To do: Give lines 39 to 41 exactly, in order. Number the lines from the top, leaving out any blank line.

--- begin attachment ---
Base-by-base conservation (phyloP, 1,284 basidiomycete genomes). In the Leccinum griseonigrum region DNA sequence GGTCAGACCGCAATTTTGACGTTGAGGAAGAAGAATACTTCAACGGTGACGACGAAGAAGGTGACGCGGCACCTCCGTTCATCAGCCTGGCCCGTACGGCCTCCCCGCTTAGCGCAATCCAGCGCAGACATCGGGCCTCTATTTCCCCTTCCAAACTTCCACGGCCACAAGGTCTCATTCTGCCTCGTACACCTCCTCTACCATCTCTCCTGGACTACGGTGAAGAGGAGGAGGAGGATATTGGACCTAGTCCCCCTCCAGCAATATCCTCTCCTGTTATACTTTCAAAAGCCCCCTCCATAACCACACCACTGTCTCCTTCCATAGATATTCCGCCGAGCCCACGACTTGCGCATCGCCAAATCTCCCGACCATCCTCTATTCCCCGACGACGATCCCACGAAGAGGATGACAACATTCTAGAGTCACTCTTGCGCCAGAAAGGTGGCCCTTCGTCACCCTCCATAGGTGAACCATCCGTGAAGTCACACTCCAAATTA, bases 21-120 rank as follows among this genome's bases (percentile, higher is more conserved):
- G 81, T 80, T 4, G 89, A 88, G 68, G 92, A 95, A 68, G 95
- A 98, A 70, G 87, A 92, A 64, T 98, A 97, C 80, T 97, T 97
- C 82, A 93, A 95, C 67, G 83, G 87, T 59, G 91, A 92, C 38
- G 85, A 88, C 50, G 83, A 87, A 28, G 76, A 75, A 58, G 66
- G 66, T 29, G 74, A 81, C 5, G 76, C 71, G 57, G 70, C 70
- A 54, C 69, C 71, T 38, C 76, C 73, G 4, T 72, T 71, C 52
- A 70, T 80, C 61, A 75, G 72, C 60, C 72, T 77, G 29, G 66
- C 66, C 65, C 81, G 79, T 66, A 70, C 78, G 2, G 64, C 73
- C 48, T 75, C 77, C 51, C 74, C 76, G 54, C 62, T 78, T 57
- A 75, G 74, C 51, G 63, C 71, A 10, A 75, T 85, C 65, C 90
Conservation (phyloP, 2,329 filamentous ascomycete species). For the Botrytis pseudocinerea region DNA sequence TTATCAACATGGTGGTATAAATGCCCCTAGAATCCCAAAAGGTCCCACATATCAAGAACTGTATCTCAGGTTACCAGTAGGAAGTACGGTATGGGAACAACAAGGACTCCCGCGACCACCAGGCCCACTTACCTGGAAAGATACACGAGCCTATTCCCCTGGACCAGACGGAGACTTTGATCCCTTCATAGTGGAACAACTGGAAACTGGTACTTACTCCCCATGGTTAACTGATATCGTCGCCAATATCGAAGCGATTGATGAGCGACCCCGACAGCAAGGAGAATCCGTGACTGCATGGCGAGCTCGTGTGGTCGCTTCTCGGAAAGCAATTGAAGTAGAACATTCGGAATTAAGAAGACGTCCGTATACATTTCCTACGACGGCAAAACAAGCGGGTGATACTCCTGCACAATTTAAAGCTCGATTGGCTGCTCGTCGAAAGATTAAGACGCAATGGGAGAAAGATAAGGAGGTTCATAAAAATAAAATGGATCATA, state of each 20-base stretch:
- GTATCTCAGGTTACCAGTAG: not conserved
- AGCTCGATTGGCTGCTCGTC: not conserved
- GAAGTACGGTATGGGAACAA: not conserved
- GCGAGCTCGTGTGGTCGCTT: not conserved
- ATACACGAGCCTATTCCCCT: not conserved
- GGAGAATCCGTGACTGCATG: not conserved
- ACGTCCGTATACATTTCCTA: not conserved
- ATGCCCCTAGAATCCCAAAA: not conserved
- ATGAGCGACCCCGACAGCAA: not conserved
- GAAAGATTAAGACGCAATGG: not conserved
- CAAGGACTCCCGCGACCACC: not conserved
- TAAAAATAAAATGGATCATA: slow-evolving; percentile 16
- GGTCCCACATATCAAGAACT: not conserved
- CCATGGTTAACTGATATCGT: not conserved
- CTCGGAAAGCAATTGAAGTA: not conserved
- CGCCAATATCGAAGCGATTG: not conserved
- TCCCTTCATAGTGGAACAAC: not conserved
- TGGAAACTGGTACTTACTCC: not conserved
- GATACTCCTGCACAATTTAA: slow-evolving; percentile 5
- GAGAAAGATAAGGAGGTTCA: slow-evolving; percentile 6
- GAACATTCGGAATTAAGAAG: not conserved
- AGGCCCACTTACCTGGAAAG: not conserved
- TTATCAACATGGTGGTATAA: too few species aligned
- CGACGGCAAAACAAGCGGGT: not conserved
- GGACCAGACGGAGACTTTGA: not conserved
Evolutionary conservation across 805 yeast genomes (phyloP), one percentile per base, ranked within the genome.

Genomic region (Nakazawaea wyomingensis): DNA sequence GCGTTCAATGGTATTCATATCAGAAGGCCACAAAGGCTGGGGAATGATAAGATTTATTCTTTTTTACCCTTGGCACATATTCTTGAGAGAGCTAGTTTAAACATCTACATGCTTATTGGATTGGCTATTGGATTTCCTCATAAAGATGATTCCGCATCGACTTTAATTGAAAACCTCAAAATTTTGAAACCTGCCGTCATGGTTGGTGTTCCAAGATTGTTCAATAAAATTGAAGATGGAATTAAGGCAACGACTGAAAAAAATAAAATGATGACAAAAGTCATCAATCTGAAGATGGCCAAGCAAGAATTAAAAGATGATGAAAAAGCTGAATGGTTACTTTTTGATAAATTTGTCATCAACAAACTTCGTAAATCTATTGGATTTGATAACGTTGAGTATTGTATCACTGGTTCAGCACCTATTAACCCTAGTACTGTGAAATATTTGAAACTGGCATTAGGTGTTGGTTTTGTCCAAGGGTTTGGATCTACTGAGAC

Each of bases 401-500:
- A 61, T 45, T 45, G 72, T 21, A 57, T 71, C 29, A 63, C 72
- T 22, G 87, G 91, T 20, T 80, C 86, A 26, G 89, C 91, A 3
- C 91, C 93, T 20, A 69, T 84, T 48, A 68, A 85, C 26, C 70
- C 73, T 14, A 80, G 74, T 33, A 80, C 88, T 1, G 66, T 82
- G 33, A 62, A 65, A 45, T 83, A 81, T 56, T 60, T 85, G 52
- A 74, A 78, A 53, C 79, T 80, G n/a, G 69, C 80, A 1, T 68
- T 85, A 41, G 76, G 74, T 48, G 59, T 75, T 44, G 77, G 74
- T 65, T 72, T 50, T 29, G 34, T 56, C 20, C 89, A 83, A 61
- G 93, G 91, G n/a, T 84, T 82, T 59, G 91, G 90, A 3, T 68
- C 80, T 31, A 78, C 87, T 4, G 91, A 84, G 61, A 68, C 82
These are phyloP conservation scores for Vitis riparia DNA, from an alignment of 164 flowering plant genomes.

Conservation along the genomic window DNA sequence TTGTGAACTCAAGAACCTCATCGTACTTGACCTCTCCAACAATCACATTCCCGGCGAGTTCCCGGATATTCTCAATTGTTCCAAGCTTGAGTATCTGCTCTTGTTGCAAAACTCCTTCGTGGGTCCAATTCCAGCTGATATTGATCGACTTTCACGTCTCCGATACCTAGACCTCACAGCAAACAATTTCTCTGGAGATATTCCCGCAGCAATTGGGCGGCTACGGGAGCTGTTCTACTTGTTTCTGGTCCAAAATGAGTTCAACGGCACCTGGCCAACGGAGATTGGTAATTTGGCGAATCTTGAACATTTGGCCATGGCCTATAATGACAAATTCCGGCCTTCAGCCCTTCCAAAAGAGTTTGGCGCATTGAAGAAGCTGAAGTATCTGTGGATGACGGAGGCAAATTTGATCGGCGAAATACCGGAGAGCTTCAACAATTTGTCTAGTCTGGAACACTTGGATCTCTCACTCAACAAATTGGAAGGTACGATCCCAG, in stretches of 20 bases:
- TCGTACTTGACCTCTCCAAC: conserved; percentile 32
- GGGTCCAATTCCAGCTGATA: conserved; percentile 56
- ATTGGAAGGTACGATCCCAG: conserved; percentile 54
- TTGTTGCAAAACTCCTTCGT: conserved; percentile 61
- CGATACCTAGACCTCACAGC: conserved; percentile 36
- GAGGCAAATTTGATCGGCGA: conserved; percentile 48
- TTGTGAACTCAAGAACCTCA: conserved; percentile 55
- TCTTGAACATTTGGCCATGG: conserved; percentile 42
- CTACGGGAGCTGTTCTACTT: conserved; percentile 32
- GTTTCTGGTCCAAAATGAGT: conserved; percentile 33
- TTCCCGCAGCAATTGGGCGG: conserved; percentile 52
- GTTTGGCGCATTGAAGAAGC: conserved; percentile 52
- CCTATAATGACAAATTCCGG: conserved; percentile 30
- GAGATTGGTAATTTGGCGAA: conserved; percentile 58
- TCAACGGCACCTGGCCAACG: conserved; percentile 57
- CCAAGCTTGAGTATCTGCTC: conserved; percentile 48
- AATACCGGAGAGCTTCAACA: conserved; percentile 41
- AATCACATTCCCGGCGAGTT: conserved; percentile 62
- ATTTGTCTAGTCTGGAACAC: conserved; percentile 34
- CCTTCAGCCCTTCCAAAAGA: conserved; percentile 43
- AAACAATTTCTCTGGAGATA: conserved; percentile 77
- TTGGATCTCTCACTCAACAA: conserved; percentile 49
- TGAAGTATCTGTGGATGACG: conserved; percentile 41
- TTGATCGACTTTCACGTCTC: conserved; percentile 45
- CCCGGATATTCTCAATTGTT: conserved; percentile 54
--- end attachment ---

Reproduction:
Genomic region (Nakazawaea wyomingensis): DNA sequence GCGTTCAATGGTATTCATATCAGAAGGCCACAAAGGCTGGGGAATGATAAGATTTATTCTTTTTTACCCTTGGCACATATTCTTGAGAGAGCTAGTTTAAACATCTACATGCTTATTGGATTGGCTATTGGATTTCCTCATAAAGATGATTCCGCATCGACTTTAATTGAAAACCTCAAAATTTTGAAACCTGCCGTCATGGTTGGTGTTCCAAGATTGTTCAATAAAATTGAAGATGGAATTAAGGCAACGACTGAAAAAAATAAAATGATGACAAAAGTCATCAATCTGAAGATGGCCAAGCAAGAATTAAAAGATGATGAAAAAGCTGAATGGTTACTTTTTGATAAATTTGTCATCAACAAACTTCGTAAATCTATTGGATTTGATAACGTTGAGTATTGTATCACTGGTTCAGCACCTATTAACCCTAGTACTGTGAAATATTTGAAACTGGCATTAGGTGTTGGTTTTGTCCAAGGGTTTGGATCTACTGAGAC

Each of bases 401-500:
- A 61, T 45, T 45, G 72, T 21, A 57, T 71, C 29, A 63, C 72